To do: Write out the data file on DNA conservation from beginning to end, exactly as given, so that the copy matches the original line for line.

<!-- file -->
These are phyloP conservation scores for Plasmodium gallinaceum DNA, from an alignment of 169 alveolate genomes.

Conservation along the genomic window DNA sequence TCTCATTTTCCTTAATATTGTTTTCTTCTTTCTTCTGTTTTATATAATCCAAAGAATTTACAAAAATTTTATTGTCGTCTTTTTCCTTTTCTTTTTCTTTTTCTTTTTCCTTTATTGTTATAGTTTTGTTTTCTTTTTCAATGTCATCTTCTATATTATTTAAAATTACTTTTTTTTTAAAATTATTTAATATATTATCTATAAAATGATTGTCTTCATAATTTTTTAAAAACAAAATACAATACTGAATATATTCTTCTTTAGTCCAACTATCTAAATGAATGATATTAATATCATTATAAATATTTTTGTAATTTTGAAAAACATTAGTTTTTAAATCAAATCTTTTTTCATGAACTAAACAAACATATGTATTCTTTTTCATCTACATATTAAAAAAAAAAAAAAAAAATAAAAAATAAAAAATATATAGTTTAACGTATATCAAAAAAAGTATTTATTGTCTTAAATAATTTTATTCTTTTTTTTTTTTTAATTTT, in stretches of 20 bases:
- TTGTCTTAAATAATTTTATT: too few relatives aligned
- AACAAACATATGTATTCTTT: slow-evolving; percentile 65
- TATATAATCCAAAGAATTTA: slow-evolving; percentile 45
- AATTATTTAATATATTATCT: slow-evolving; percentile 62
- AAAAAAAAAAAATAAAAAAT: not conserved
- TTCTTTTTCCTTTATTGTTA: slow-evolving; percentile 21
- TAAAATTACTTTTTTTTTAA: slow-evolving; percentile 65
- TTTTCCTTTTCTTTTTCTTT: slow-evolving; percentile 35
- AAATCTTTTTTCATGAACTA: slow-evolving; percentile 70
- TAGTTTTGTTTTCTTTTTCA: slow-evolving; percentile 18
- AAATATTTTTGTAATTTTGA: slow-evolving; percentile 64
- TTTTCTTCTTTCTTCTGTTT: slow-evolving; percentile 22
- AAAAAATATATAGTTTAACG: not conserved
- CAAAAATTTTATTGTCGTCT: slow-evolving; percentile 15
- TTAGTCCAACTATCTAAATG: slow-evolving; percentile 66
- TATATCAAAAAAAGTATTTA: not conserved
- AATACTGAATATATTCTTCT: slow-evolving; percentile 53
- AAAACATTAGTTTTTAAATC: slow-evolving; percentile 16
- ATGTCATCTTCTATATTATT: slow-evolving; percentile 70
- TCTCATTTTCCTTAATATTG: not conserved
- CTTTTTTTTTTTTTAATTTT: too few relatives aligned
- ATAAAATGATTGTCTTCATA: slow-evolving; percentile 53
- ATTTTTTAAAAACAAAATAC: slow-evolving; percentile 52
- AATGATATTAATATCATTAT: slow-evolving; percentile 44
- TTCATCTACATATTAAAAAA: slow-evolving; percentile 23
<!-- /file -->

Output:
These are phyloP conservation scores for Plasmodium gallinaceum DNA, from an alignment of 169 alveolate genomes.

Conservation along the genomic window DNA sequence TCTCATTTTCCTTAATATTGTTTTCTTCTTTCTTCTGTTTTATATAATCCAAAGAATTTACAAAAATTTTATTGTCGTCTTTTTCCTTTTCTTTTTCTTTTTCTTTTTCCTTTATTGTTATAGTTTTGTTTTCTTTTTCAATGTCATCTTCTATATTATTTAAAATTACTTTTTTTTTAAAATTATTTAATATATTATCTATAAAATGATTGTCTTCATAATTTTTTAAAAACAAAATACAATACTGAATATATTCTTCTTTAGTCCAACTATCTAAATGAATGATATTAATATCATTATAAATATTTTTGTAATTTTGAAAAACATTAGTTTTTAAATCAAATCTTTTTTCATGAACTAAACAAACATATGTATTCTTTTTCATCTACATATTAAAAAAAAAAAAAAAAAATAAAAAATAAAAAATATATAGTTTAACGTATATCAAAAAAAGTATTTATTGTCTTAAATAATTTTATTCTTTTTTTTTTTTTAATTTT, in stretches of 20 bases:
- TTGTCTTAAATAATTTTATT: too few relatives aligned
- AACAAACATATGTATTCTTT: slow-evolving; percentile 65
- TATATAATCCAAAGAATTTA: slow-evolving; percentile 45
- AATTATTTAATATATTATCT: slow-evolving; percentile 62
- AAAAAAAAAAAATAAAAAAT: not conserved
- TTCTTTTTCCTTTATTGTTA: slow-evolving; percentile 21
- TAAAATTACTTTTTTTTTAA: slow-evolving; percentile 65
- TTTTCCTTTTCTTTTTCTTT: slow-evolving; percentile 35
- AAATCTTTTTTCATGAACTA: slow-evolving; percentile 70
- TAGTTTTGTTTTCTTTTTCA: slow-evolving; percentile 18
- AAATATTTTTGTAATTTTGA: slow-evolving; percentile 64
- TTTTCTTCTTTCTTCTGTTT: slow-evolving; percentile 22
- AAAAAATATATAGTTTAACG: not conserved
- CAAAAATTTTATTGTCGTCT: slow-evolving; percentile 15
- TTAGTCCAACTATCTAAATG: slow-evolving; percentile 66
- TATATCAAAAAAAGTATTTA: not conserved
- AATACTGAATATATTCTTCT: slow-evolving; percentile 53
- AAAACATTAGTTTTTAAATC: slow-evolving; percentile 16
- ATGTCATCTTCTATATTATT: slow-evolving; percentile 70
- TCTCATTTTCCTTAATATTG: not conserved
- CTTTTTTTTTTTTTAATTTT: too few relatives aligned
- ATAAAATGATTGTCTTCATA: slow-evolving; percentile 53
- ATTTTTTAAAAACAAAATAC: slow-evolving; percentile 52
- AATGATATTAATATCATTAT: slow-evolving; percentile 44
- TTCATCTACATATTAAAAAA: slow-evolving; percentile 23